• Tarski-Seidenberg and quantifier elimination
• Boolean minimization and the S-procedure
The basic (closed) semialgebraic set defined by polynomials f1, . . . , fm is
x ∈ Rn | fi(x) ≥ 0 for all i = 1, . . . , m
• The cone of positive semidefinite matrices
• Feasible set of an SDP; polyhedra and spectrahedra
• If S1, S2 are basic closed semialgebraic sets, then so is S1 ∩ S2; i.e.,
Given the basic semialgebraic sets, we may generate other sets by set the-oretic operations; unions, intersections and complements.
A set generated by a finite sequence of these operations on basic semial-gebraic sets is called a semialgebraic set.
is semialgebraic, where ∗ denotes <, ≤, =, =.
• In particular every real variety is semialgebraic.
• We can also generate the semialgebraic sets via Boolean logical oper-
ations applied to polynomial equations and inequalities
Every semialgebraic set may be represented as either
x ∈ Rn | fi(x) > 0, hj(x) = 0 for all i = 1, . . . , m, j = 1, . . . , p
• in R, a finite union of points and open intervals
Every closed semialgebraic set is a finite union of basic closed semialgebraicsets; i.e., sets of the form
x ∈ Rn | fi(x) ≥ 0 for all i = 1, . . . , m
• If S1, S2 are semialgebraic, so is S1 ∪ S2 and S1 ∩ S2
• The projection of a semialgebraic set is semialgebraic
• The closure and interior of a semialgebraic sets are both semialgebraic
Some sets are not semialgebraic; for example
• the infinite staircase (x, y) ∈ R2 | y = x
Tarski-Seidenberg and Quantifier Elimination
Tarski-Seidenberg theorem: if S ⊂ Rn+p is semialgebraic, then so are
i.e., quantifiers do not add any expressive power
Cylindrical algebraic decomposition (CAD) may be used to compute thesemialgebraic set resulting from quantifier elimination
Suppose S is a semialgebraic set; we’d like to solve the feasibility problem
More specifically, suppose we have a semialgebraic set represented by poly-nomial inequalities and equations
x ∈ Rn | fi(x) ≥ 0, hj(x) = 0 for all i = 1, . . . , m, j = 1, . . . , p
• Important, non-trivial result: the feasibility problem is decidable. • But NP-hard (even for a single polynomial, as we have seen)• We would like to certify infeasibility
• The Nullstellensatz: a necessary and sufficient condition for feasibility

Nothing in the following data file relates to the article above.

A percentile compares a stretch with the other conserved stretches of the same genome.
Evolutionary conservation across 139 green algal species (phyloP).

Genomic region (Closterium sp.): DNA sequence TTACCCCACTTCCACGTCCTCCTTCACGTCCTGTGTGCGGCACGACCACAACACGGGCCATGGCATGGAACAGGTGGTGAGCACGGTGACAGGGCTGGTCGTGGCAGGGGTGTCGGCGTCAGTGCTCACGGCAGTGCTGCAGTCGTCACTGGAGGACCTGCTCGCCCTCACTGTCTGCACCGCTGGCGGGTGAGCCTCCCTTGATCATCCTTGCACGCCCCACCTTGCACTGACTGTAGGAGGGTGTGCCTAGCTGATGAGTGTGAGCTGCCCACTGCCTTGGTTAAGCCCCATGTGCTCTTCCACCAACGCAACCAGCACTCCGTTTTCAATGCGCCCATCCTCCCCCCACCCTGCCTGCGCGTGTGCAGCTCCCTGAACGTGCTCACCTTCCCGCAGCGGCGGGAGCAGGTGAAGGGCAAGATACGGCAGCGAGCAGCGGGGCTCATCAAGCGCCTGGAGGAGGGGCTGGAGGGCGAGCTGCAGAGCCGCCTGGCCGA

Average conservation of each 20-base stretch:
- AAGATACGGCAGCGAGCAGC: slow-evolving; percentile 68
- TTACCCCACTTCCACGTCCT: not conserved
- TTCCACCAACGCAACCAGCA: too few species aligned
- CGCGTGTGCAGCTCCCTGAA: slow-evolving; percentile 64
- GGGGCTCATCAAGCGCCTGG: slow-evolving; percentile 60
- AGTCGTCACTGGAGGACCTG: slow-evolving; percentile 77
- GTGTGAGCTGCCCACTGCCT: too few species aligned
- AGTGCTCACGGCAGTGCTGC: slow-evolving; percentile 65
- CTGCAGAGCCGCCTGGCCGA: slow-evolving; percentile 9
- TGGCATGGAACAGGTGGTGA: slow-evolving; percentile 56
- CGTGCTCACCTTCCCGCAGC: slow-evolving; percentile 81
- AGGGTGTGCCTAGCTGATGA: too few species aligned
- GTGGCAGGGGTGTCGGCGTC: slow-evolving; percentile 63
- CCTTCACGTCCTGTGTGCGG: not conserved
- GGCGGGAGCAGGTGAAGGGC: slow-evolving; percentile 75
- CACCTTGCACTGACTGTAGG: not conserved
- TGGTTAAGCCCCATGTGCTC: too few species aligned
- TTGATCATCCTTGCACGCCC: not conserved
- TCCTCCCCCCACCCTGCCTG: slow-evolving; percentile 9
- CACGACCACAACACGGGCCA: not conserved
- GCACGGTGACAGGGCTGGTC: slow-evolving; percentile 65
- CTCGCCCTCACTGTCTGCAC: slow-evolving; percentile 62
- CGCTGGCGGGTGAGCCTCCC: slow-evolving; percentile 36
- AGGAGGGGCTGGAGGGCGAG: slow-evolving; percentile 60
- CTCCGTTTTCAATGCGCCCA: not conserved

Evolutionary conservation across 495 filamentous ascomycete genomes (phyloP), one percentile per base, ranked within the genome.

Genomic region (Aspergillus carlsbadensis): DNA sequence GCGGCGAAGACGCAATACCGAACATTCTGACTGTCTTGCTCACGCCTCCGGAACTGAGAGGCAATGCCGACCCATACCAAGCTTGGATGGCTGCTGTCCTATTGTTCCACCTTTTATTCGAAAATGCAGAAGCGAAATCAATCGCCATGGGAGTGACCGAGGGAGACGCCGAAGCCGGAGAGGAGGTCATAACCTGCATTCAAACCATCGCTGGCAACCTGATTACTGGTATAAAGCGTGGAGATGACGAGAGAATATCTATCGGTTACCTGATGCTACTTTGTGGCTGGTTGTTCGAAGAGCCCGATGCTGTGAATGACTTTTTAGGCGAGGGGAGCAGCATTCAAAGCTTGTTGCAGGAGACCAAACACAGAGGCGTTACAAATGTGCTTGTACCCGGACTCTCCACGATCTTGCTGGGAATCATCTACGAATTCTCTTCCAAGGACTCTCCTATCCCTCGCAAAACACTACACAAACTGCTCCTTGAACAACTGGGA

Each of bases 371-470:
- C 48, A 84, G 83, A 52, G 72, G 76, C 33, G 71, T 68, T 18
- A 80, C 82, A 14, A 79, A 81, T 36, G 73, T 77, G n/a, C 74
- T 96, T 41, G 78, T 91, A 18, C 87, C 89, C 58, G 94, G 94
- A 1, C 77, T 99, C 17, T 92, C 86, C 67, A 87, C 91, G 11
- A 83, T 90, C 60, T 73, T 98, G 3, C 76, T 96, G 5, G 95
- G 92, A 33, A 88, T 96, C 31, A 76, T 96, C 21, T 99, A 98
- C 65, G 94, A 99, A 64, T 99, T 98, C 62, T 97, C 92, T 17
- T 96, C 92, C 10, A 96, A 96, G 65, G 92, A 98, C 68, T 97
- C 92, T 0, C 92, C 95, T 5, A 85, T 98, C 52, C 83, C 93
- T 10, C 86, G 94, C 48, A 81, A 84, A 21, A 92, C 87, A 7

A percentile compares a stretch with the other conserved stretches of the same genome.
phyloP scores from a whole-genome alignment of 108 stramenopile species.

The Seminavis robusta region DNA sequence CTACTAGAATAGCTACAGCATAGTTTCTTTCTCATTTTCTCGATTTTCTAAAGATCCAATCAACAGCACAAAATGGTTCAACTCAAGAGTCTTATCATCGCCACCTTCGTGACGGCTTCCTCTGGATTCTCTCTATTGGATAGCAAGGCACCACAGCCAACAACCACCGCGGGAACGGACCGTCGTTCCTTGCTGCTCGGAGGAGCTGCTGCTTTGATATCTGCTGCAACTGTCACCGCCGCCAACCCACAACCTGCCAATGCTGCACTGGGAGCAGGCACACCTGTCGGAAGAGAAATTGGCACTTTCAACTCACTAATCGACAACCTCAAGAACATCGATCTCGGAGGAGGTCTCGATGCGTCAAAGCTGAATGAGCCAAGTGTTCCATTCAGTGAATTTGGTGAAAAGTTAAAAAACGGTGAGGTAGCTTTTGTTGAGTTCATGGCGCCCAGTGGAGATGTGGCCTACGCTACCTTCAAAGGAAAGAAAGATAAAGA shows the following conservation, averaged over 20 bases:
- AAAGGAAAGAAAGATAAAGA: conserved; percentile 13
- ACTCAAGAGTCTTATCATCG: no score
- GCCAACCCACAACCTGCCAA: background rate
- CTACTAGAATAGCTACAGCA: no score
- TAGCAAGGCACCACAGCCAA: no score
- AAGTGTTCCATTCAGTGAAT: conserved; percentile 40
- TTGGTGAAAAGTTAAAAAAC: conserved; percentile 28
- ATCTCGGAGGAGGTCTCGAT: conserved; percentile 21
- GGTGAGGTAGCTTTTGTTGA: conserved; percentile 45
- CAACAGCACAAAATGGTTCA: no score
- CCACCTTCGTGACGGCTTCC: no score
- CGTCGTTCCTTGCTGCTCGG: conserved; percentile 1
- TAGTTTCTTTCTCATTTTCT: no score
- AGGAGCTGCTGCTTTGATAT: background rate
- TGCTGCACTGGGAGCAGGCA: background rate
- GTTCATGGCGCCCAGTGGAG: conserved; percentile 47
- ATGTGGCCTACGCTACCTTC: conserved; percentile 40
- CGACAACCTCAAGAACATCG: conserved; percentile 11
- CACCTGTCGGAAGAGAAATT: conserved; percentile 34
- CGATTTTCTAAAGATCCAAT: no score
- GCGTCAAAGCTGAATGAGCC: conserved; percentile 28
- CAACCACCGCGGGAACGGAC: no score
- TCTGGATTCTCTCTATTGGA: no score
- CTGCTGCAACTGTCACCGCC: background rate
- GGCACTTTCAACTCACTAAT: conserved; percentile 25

• Valid inequalities: a sufficient condition for infeasibility of real basic
• Linear Programming: necessary and sufficient conditions via duality
for real linear equations and inequalities
We’d like a method to construct certificates for
If we can test feasibility of real equations then we can also test feasibilityof real inequalities and inequations, because
• inequalities: there exists x ∈ R such that f(x) ≥ 0 if and only if
there exists (x, y) ∈ R2 such that f(x) = y2
• strict inequalities: there exists x such that f(x) > 0 if and only if
there exists (x, y) ∈ R2 such that y2f(x) = 1
• inequations: there exists x such that f(x) = 0 if and only if
there exists (x, y) ∈ R2 such that yf(x) = 1
The underlying theory for real polynomials called real algebraic geometry
The real variety defined by polynomials h1, . . . , hm ∈ R[x1, . . . , xn] is
VR{h1, . . . , hm} = x ∈ Rn | hi(x) = 0 for all i = 1, . . . , m
We’d like to solve the feasibility problem; is VR{h1, . . . , hm} = ∅?
• Every polynomial in ideal{h1, . . . , hm} vanishes on the feasible set.
• But this condition is not necessary over the reals
Recall Σ is the cone of polynomials representable as sums of squares.
Suppose h1, . . . , hm ∈ R[x1, . . . , xn].
Equivalently, there is no x ∈ Rn such that
if and only if there exists t1, . . . , tm ∈ R[x1, . . . , xn] and s ∈ Σ such that
Suppose h(x) = x2 + 1. Then clearly VR{h} = ∅
We saw earlier that the complex Nullstellensatz cannot be used to proveemptyness of VR{h}
and so the real Nullstellensatz implies VR{h} = ∅.
The polynomial equation −1 = s + th gives a certificate of infeasibility.
We now turn to feasibility for basic semialgebraic sets, with primal problem
• every polynomial in cone{f1, . . . , fm} is nonnegative on S
• every polynomial in ideal{h1, . . . , hp} is zero on S
−1 ∈ cone{f1, . . . , fm} + ideal{h1, . . . , hm}
(x, y) ∈ R2 | f(x, y) ≥ 0, h(x, y) = 0
By the P-satz, the primal is infeasible if and only if there exist polynomialss1, s2 ∈ Σ and t ∈ R[x, y] such that
Explicit Formulation of the Positivstellensatz
Do there exist ti ∈ R[x1, . . . , xn] and si, rij, . . . ∈ Σ such that